Next generation of Gua Musang Chinese keep lion dance tradition alive

GUA MUSANG: In addition to continuing the lion dance legacy of their ancestors, the uniqueness of the Tokong Kwan Tai Meow Gua Musang Lion Dance Team members comprise individuals aged six to 30.

The team's senior activist Chong Won Soon, 26, said the younger Chinese generation in the district showed a deep interest in continuing the tradition of lion dances or wushu.

Chong, who has been active in the lion dance performance since 2019, said those who promote the dance not only need to learn various body movements but also need to play several main instruments in the performances.

"There are more than 10 lion dance movements that serve to differentiate the performance whether it is performed for the Chinese New Year celebration or other events.

"Lion dancers need to know all these moves according to the rhythm of the music being played.

"Where the music is concerned, we need to make as loud a sound as possible as a way to drive away 'bad things'. During the Chinese New Year, the lion dance together with the beating of drums, gongs, and cymbals is done to remove bad aura," he said when met by reporters at the Kwan Tai Meow Temple here today.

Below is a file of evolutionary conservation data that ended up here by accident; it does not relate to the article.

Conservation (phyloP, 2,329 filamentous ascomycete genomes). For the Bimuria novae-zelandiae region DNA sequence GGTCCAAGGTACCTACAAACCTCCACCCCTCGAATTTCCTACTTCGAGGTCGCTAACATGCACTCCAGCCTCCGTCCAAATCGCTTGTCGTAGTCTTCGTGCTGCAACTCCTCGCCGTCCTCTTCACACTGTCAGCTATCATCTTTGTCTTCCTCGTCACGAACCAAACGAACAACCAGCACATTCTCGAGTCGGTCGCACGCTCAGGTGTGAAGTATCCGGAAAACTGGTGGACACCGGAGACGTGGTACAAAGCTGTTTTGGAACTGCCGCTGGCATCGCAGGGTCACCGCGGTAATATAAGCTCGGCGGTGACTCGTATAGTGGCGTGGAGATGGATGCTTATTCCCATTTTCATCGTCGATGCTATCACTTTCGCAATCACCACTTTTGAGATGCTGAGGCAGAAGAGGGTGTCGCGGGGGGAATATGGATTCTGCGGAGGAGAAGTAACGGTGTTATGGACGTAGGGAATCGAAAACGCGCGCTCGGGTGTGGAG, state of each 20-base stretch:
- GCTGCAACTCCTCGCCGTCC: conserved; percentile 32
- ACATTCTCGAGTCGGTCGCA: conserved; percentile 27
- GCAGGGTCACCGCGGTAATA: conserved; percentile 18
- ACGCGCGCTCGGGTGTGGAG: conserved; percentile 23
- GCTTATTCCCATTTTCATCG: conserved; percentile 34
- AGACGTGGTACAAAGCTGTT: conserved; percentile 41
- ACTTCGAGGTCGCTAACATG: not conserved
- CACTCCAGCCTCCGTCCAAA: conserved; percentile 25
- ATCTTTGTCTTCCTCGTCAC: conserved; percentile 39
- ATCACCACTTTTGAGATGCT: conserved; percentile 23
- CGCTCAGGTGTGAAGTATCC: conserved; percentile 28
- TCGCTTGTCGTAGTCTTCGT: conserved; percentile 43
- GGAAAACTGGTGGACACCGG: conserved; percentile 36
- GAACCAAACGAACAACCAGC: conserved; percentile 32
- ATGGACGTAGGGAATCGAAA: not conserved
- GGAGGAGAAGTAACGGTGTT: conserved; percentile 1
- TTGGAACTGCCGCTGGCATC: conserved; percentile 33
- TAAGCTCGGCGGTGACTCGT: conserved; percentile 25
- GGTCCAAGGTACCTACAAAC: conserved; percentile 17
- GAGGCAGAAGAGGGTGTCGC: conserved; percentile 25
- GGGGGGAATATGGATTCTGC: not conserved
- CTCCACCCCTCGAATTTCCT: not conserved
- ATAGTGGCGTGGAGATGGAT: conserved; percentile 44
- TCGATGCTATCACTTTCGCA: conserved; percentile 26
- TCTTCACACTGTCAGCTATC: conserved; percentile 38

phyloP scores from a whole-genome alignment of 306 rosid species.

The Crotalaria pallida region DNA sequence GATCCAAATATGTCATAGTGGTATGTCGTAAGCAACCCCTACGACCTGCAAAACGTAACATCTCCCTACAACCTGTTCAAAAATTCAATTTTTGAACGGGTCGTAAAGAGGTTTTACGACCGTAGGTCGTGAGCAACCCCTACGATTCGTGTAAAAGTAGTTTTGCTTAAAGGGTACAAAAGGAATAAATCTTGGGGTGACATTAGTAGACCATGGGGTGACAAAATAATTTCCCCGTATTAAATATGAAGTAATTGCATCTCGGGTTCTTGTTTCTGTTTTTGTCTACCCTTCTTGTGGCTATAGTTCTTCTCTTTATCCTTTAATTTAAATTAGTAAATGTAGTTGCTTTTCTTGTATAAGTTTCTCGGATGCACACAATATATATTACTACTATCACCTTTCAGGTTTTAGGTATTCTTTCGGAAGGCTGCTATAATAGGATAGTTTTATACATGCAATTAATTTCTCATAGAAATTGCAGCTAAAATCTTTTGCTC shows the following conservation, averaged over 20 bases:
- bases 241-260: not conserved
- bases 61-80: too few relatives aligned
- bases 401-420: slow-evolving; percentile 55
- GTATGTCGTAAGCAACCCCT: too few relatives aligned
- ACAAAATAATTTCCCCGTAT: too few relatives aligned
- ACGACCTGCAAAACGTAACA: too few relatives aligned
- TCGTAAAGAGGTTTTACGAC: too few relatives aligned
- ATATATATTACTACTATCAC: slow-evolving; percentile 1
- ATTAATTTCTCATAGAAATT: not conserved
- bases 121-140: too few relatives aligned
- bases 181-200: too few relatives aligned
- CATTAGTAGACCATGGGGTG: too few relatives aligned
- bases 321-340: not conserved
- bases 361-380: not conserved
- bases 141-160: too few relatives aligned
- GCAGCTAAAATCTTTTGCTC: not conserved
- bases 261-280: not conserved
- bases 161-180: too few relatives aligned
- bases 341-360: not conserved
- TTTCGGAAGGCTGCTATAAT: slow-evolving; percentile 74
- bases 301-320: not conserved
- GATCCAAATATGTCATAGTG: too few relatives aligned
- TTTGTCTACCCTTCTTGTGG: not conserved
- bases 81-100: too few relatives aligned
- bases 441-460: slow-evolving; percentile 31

Elaborating further, Chong said during the festival according to the Chinese Lunar calendar, these dance performances will begin on the first day to the 15th day of the Chinese New Year celebration.

"So to maintain our stamina, we train three times a week from 7 to 10pm on Mondays, Wednesdays and Fridays for the festival," he said.

He said no fee is charged for each dance performed, the audience usually will give angpows after the performance as a sign of appreciation.

Meanwhile, Chore Yie Kian, 17, a Form Five student from Sekolah Menengah Tengku Indera Petra (SMKTIP) 1, said he was willing to spend time attending training sessions to improve his dance skills, playing the team's musical instruments every time before the performance.

"I learned this traditional Chinese art from young. I usually make sure that this activity does not interfere with my studies as training is only held in the evenings," he said.

Student Choo Hao Yuan, 17, from SMKTIP 2 thinks that young people, especially the Chinese, need to learn this performance art to preserve the legacy of their ancestors.

"Young people should be involved in this lion dance because we want it to keep 'alive'.

"This is the tradition and identity of the Chinese community which aims to 'sweep' out the bad elements and invite the 'ong' (good luck and fortune) in," he said. — BERNAMA

Most Popular
Related Article
Says Stories